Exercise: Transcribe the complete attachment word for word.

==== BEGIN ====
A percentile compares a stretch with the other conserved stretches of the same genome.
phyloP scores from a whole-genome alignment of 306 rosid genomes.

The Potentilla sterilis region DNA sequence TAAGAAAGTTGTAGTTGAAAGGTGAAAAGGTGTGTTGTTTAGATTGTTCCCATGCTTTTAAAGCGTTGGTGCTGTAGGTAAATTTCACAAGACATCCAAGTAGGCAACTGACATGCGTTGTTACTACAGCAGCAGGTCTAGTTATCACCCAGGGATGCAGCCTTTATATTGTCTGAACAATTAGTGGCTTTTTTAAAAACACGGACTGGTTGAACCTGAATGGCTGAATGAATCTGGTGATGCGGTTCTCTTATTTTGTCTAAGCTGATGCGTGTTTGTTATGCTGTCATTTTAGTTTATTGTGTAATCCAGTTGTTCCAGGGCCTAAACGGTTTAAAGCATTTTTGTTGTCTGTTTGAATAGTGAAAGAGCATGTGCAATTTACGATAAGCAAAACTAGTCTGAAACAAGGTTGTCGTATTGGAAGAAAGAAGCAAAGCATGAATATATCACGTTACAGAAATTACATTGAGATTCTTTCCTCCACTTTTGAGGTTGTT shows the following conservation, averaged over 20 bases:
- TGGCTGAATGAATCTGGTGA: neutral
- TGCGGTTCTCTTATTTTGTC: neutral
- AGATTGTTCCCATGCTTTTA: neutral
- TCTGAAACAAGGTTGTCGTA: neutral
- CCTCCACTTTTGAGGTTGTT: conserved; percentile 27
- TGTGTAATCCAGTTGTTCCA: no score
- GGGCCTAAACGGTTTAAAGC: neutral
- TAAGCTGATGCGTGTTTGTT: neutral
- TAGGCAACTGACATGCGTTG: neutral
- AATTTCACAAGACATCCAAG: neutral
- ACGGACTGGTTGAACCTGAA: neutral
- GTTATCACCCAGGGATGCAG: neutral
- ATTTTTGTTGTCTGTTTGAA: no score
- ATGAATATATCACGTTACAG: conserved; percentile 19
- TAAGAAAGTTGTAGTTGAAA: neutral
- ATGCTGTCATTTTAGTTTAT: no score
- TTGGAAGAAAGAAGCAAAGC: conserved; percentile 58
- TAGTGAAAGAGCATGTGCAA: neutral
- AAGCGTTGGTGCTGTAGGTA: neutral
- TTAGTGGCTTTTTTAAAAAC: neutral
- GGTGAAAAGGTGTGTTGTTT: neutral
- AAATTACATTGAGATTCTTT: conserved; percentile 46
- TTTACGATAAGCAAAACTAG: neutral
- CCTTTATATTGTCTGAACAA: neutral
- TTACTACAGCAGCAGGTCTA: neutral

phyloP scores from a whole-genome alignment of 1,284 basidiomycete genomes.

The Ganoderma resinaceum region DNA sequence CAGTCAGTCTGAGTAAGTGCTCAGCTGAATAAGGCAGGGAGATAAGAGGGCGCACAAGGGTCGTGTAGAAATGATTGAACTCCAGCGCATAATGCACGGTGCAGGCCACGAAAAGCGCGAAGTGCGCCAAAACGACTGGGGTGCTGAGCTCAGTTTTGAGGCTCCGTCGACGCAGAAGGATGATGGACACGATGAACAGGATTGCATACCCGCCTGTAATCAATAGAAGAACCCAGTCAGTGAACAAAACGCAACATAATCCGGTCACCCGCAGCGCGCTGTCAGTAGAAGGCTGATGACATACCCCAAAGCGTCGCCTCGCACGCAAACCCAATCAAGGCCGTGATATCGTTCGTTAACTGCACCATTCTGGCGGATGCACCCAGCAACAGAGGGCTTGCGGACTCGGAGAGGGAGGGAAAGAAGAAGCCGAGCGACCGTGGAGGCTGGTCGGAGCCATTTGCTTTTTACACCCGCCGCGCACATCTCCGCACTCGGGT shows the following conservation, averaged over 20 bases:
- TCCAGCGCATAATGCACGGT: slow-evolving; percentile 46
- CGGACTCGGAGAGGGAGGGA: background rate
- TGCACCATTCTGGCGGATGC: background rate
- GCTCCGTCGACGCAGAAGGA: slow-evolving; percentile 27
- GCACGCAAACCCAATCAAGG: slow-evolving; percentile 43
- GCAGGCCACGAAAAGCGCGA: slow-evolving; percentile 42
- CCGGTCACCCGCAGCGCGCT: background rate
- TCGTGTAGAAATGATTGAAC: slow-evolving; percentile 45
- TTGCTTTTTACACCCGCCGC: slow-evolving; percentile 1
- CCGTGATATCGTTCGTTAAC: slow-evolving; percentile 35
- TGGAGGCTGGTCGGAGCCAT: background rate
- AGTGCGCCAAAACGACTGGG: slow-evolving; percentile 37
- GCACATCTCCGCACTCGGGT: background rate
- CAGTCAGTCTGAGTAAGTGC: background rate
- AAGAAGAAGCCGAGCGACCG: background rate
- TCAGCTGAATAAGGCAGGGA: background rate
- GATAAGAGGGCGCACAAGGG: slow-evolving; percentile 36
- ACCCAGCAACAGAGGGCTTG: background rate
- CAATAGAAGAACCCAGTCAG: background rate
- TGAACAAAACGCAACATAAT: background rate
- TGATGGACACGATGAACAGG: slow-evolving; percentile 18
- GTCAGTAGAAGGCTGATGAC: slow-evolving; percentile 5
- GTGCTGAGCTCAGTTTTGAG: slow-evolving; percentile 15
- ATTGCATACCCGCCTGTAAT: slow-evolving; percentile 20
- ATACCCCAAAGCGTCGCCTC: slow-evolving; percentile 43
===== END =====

A percentile compares a stretch with the other conserved stretches of the same genome.
phyloP scores from a whole-genome alignment of 306 rosid genomes.

The Potentilla sterilis region DNA sequence TAAGAAAGTTGTAGTTGAAAGGTGAAAAGGTGTGTTGTTTAGATTGTTCCCATGCTTTTAAAGCGTTGGTGCTGTAGGTAAATTTCACAAGACATCCAAGTAGGCAACTGACATGCGTTGTTACTACAGCAGCAGGTCTAGTTATCACCCAGGGATGCAGCCTTTATATTGTCTGAACAATTAGTGGCTTTTTTAAAAACACGGACTGGTTGAACCTGAATGGCTGAATGAATCTGGTGATGCGGTTCTCTTATTTTGTCTAAGCTGATGCGTGTTTGTTATGCTGTCATTTTAGTTTATTGTGTAATCCAGTTGTTCCAGGGCCTAAACGGTTTAAAGCATTTTTGTTGTCTGTTTGAATAGTGAAAGAGCATGTGCAATTTACGATAAGCAAAACTAGTCTGAAACAAGGTTGTCGTATTGGAAGAAAGAAGCAAAGCATGAATATATCACGTTACAGAAATTACATTGAGATTCTTTCCTCCACTTTTGAGGTTGTT shows the following conservation, averaged over 20 bases:
- TGGCTGAATGAATCTGGTGA: neutral
- TGCGGTTCTCTTATTTTGTC: neutral
- AGATTGTTCCCATGCTTTTA: neutral
- TCTGAAACAAGGTTGTCGTA: neutral
- CCTCCACTTTTGAGGTTGTT: conserved; percentile 27
- TGTGTAATCCAGTTGTTCCA: no score
- GGGCCTAAACGGTTTAAAGC: neutral
- TAAGCTGATGCGTGTTTGTT: neutral
- TAGGCAACTGACATGCGTTG: neutral
- AATTTCACAAGACATCCAAG: neutral
- ACGGACTGGTTGAACCTGAA: neutral
- GTTATCACCCAGGGATGCAG: neutral
- ATTTTTGTTGTCTGTTTGAA: no score
- ATGAATATATCACGTTACAG: conserved; percentile 19
- TAAGAAAGTTGTAGTTGAAA: neutral
- ATGCTGTCATTTTAGTTTAT: no score
- TTGGAAGAAAGAAGCAAAGC: conserved; percentile 58
- TAGTGAAAGAGCATGTGCAA: neutral
- AAGCGTTGGTGCTGTAGGTA: neutral
- TTAGTGGCTTTTTTAAAAAC: neutral
- GGTGAAAAGGTGTGTTGTTT: neutral
- AAATTACATTGAGATTCTTT: conserved; percentile 46
- TTTACGATAAGCAAAACTAG: neutral
- CCTTTATATTGTCTGAACAA: neutral
- TTACTACAGCAGCAGGTCTA: neutral

phyloP scores from a whole-genome alignment of 1,284 basidiomycete genomes.

The Ganoderma resinaceum region DNA sequence CAGTCAGTCTGAGTAAGTGCTCAGCTGAATAAGGCAGGGAGATAAGAGGGCGCACAAGGGTCGTGTAGAAATGATTGAACTCCAGCGCATAATGCACGGTGCAGGCCACGAAAAGCGCGAAGTGCGCCAAAACGACTGGGGTGCTGAGCTCAGTTTTGAGGCTCCGTCGACGCAGAAGGATGATGGACACGATGAACAGGATTGCATACCCGCCTGTAATCAATAGAAGAACCCAGTCAGTGAACAAAACGCAACATAATCCGGTCACCCGCAGCGCGCTGTCAGTAGAAGGCTGATGACATACCCCAAAGCGTCGCCTCGCACGCAAACCCAATCAAGGCCGTGATATCGTTCGTTAACTGCACCATTCTGGCGGATGCACCCAGCAACAGAGGGCTTGCGGACTCGGAGAGGGAGGGAAAGAAGAAGCCGAGCGACCGTGGAGGCTGGTCGGAGCCATTTGCTTTTTACACCCGCCGCGCACATCTCCGCACTCGGGT shows the following conservation, averaged over 20 bases:
- TCCAGCGCATAATGCACGGT: slow-evolving; percentile 46
- CGGACTCGGAGAGGGAGGGA: background rate
- TGCACCATTCTGGCGGATGC: background rate
- GCTCCGTCGACGCAGAAGGA: slow-evolving; percentile 27
- GCACGCAAACCCAATCAAGG: slow-evolving; percentile 43
- GCAGGCCACGAAAAGCGCGA: slow-evolving; percentile 42
- CCGGTCACCCGCAGCGCGCT: background rate
- TCGTGTAGAAATGATTGAAC: slow-evolving; percentile 45
- TTGCTTTTTACACCCGCCGC: slow-evolving; percentile 1
- CCGTGATATCGTTCGTTAAC: slow-evolving; percentile 35
- TGGAGGCTGGTCGGAGCCAT: background rate
- AGTGCGCCAAAACGACTGGG: slow-evolving; percentile 37
- GCACATCTCCGCACTCGGGT: background rate
- CAGTCAGTCTGAGTAAGTGC: background rate
- AAGAAGAAGCCGAGCGACCG: background rate
- TCAGCTGAATAAGGCAGGGA: background rate
- GATAAGAGGGCGCACAAGGG: slow-evolving; percentile 36
- ACCCAGCAACAGAGGGCTTG: background rate
- CAATAGAAGAACCCAGTCAG: background rate
- TGAACAAAACGCAACATAAT: background rate
- TGATGGACACGATGAACAGG: slow-evolving; percentile 18
- GTCAGTAGAAGGCTGATGAC: slow-evolving; percentile 5
- GTGCTGAGCTCAGTTTTGAG: slow-evolving; percentile 15
- ATTGCATACCCGCCTGTAAT: slow-evolving; percentile 20
- ATACCCCAAAGCGTCGCCTC: slow-evolving; percentile 43